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A historical novel is a novel in which the story is set among historical events, or more generally, where the time the action takes place in predates the time of the first publication -- distinguish and contrast the genre of alternate history. Artists classified as Romantics popularized the genre of the historical novel in the 19th century. Many regard Sir Walter Scott as the first to have used this technique, in his novels of Scottish history such as his novels Waverley (1814) and Rob Roy (1818). His Ivanhoe (1820) gains credit for renewing interest in the middle ages. Victor Hugo's The Hunchback of Notre Dame (1831) furnishes another early example of the historical novel.
Historical fiction may center on historical or fictional characters, but normally represents an honest attempt based on considerable research (or at least serious reading) to tell a story set in the historical past as understood by the author's contemporaries. Those historical settings may not stand up to the increased knowledge of later historians.
Many early historical novels played an important role in the rise of European popular interest in the history of the Middle Ages. Hugo's Hunchback often receives credit for fueling the movement to save Gothic architecture in France, leading to the establishment of the Monuments historiques, the French governmental authority for historical preservation .
Historical fiction has also served to encourage movements of romantic nationalism. The Polish winner of the 1905 Nobel Prize in literature, Henryk Sienkiewicz, wrote several novels set in conflicts between the Poles and predatory Teutonic Knights, rebellious Cossacks and invading Swedes. (He also penned a once wildly popular novel about Nero's Rome and the early Christians, Quo Vadis, since filmed several times.) Scott's Waverley novels ignited interest in Scottish history and still illuminate it. Sigrid Undset's Kristin Lavransdatter fulfilled a similar function for Norwegian history and won a Nobel Prize for Literature as well (1928).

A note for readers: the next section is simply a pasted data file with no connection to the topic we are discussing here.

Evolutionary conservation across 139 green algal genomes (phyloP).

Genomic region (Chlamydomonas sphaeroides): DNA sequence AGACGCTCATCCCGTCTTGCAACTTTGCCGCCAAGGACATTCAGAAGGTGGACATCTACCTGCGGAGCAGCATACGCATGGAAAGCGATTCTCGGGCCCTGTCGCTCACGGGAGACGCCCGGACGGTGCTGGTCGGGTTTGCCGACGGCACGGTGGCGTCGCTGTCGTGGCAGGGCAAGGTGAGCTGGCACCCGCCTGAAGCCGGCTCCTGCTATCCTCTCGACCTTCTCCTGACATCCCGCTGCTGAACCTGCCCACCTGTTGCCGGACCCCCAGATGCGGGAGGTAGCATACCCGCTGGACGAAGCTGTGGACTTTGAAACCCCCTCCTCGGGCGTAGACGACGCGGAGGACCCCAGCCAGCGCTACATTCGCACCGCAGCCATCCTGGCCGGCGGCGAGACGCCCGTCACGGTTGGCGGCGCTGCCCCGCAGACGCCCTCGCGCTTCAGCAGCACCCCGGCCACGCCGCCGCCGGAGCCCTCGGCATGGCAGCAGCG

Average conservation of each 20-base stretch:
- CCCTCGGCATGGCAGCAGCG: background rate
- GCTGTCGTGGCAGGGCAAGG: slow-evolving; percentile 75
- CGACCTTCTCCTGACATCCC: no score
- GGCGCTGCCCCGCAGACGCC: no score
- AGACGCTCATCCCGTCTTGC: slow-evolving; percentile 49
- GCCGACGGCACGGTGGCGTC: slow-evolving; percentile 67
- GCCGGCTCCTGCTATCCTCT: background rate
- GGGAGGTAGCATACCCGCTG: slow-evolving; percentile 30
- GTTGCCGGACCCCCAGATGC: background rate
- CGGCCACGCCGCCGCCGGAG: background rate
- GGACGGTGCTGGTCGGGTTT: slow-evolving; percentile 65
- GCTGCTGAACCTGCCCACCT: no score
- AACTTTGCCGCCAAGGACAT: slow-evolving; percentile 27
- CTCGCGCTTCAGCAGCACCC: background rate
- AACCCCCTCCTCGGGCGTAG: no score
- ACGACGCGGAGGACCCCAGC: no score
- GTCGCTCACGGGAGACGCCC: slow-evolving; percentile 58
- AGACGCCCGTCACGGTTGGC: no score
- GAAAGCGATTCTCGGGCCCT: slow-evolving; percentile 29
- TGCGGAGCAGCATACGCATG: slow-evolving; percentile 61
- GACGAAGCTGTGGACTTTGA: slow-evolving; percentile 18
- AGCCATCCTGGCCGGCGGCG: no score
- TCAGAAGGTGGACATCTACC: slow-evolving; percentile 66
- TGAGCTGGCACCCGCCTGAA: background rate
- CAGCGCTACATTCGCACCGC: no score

The genre of the historical novel has also permitted some authors, such as the Polish novelist Bolesław Prus in his sole historical novel, Pharaoh, to distance themselves from their own time and place in order to gain perspective on society and on the human condition, or to escape the depredations of the censor.
In some historical novels, the main history takes place mostly off-stage while the characters live in the world in which those events take place. Robert Louis Stevenson's Kidnapped, tells mostly private adventures set against a background of the Jacobite troubles between England and Scotland. Charles Dickens's Barnaby Rudge takes place in the midst of the Gordon Riots and A Tale of Two Cities is set in the French Revolution.
In other examples, authors give historical characters a fictional setting, as in Alexander Dumas's Queen Margot or in Thomas Pynchon's Mason & Dixon.
Historical fiction can serve many purposes, including satire. George MacDonald Fraser's tales of the dashing Harry Paget Flashman exemplify satirical historical fiction.
Contrary to popular belief, the historical novel as defined above is neither dead nor dying. Understandably, some contemporary authors often prefer more recent historical periods as settings for their novels.
- Under the name William Irish , Cornell Woolrich published Waltz into Darkness (1947), set in New Orleans in 1880. Interestingly, in both filmed versions -- François Truffaut's La Sirène du Mississippi (Mississippi Mermaid, 1969) and Michael Cristofer 's Original Sin (2001) -- the action takes place at a later point in time (and also somewhere else, for that matter).
T.C. Boyle's The Road to Wellville (1993) narrates the story of Dr. John Harvey Kellogg, the inventor of the cornflake, and his Battle Creek Sanitarium. It is set in 1907.
Kazuo Ishiguro's novel The Remains of the Day (1989) is set in 1956. Flashbacks explain to the reader the dubious history of (fictitious) Darlington Hall in the 1930s and its association with Nazi Germany.
- Patrick Redmond 's The Wishing Game (1999) provides a thrilling depiction of life in a strict and uncanny boarding school in rural Norfolk in the 1950s.
Julie Myerson's novel Laura Blundy (2000) is set in Victorian London.
Jonathan Coe's novel The Rotters' Club (2001) evokes 1970s Britain.
Cecelia Holland has written more than twenty novels set in various parts of Europe, Asia, and the United States, and in many different time periods.
- The bulk of the novels of Gore Vidal have historical settings, including his book Burr, which has certainly gained a wider readership than any biography of Aaron Burr.